PESHAWAR: Lack of focus on Peshawar district may hinder the provincial government’s plan of eradicating poliovirus by middle of the year.
After failure to meet the target of making the province polio-free by end of 2016, as outlined in National Emergency Action Plan (NEAP) for polio eradication 2016-17, there is still determination on the part of provincial government to continue efforts but non-existence of full-time deputy commissioner and district health officer in Peshawar may hamper materialisation of the new plan.
The province banks on the support of the district administration because of its role in the success obtained last year with regard to reduction of polio cases.
Khyber Pakhtunkhwa, which recorded eight polio cases in 2016, 17 in 2015 and 68 in 2014 due to fully administrative support to the campaign, may put the previous progress into reverse gear if government fails to focus on Peshawar. Peshawar had recorded six polio cases in 2015 and 29 in 2014.
However, Peshawar district wouldn’t get the desired attention owing to non-existence of permanent deputy commissioner and district health officer.
Absence of fulltime DC and DHO major hurdle to success of drive
It may beset the plan as deputy commissioner lends administrative support to anti-polio drive with regard to law and order and security of health workers while DHO is responsible to spearhead the campaign in the district, which has been declared as core polio reservoir by World Health Organisation, along with Karachi and Quetta Block, last year.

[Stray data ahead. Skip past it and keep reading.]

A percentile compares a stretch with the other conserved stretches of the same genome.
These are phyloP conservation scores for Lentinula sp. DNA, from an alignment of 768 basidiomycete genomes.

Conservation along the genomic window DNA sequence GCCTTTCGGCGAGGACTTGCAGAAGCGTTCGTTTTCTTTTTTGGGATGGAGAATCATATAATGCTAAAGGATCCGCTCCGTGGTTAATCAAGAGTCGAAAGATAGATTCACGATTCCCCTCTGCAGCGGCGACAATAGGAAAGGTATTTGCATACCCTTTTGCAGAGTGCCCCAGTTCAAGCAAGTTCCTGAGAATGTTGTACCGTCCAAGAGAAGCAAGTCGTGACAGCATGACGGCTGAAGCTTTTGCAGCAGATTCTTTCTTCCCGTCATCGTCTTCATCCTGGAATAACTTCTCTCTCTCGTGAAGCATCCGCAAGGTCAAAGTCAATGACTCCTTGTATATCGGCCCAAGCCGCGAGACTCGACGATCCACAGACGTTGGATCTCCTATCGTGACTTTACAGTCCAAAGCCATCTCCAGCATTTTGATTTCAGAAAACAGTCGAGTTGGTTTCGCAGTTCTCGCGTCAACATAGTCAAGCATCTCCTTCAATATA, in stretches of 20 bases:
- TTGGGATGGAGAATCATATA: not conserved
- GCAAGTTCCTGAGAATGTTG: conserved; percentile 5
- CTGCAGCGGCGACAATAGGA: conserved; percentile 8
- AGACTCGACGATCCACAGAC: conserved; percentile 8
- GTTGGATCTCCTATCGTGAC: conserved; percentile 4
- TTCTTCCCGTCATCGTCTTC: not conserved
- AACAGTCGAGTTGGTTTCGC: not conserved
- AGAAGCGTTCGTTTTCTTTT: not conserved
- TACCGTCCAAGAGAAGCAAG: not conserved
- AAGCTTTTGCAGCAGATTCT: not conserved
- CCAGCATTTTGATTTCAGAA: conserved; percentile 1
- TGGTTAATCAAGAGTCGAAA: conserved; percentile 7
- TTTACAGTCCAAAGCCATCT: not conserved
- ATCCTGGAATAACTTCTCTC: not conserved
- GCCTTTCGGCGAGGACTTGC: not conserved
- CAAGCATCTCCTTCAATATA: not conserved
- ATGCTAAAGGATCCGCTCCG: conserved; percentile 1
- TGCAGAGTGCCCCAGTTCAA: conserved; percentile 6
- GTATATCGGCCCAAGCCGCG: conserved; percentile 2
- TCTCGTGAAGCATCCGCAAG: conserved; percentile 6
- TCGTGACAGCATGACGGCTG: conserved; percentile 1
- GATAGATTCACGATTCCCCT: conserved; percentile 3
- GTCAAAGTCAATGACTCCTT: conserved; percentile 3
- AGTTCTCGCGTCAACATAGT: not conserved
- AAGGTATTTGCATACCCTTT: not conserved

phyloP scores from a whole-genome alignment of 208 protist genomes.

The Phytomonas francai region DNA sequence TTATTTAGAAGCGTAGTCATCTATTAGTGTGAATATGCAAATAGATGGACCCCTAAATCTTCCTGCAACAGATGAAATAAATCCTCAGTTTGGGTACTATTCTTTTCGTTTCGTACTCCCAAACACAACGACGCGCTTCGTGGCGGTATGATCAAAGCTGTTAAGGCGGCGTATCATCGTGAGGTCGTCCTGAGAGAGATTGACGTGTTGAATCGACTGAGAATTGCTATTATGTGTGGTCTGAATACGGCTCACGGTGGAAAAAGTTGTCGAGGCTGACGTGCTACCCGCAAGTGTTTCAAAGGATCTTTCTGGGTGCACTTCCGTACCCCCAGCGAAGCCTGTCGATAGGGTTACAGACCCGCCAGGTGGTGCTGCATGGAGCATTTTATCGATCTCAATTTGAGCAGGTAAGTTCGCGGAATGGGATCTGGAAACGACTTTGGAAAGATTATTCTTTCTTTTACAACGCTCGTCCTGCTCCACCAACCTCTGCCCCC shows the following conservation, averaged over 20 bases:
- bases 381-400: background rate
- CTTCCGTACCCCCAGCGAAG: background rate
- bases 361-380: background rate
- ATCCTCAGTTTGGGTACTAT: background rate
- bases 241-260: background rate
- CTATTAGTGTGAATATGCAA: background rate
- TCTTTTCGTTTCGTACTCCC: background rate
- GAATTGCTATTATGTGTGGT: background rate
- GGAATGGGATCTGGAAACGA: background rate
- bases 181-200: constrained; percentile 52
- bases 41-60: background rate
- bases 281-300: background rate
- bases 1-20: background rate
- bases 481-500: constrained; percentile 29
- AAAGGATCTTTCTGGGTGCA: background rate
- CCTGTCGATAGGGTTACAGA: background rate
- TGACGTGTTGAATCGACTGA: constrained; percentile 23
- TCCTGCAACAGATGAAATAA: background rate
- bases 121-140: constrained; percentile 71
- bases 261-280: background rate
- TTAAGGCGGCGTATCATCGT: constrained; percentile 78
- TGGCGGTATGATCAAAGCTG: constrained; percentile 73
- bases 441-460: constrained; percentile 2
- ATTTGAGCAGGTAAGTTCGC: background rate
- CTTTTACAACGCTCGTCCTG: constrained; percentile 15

Peshawar, the capital of Khyber Pakhtunkhwa, which recorded only one polio case in 2016, is the focus of attention at the national and international level because of circulation of virus in water. Environmental samples have been positive from Shaheen Muslim Town for the past 18 months and Larama since December, two sites from which WHO tests sewerage water every month in Peshawar.
On January 9, provincial chief secretary asked commissioners and deputy commissioners to ensure that all resources were fully utilised to eradicate poliovirus from the province by May.
A letter sent to them, pointed out that their efforts had paid off in the past couple of years as positivity of environmental samples was reduced by 12 per cent and the province hadn’t recorded any polio case after the month of October. “We need to continue the effort to achieve the target,” it said.
The chief secretary has also directed involvement of more female workers to ensure vaccination of children in houses and all structures at divisional, district and union council level. “The area in-charge should visit their teams at least twice a day in every campaign to ensure quality vaccination,” said the letter.
It said that the targets set forth in NEAP should be met in every campaign and each of the drives should be inaugurated by prominent people to create demand for vaccination.
Pakistan, which recorded only 20 cases in 2016, lesser than its two decades long polio eradication history, cannot afford any laxity to sustain the gains. The country, which tested only 27 children positive for the crippling ailment in 2005, had claimed that it was on verge of eliminating the virus but later the situation became worse and the cases continue to surge because of discontinuity of the efforts.
Published in Dawn January 16th, 2017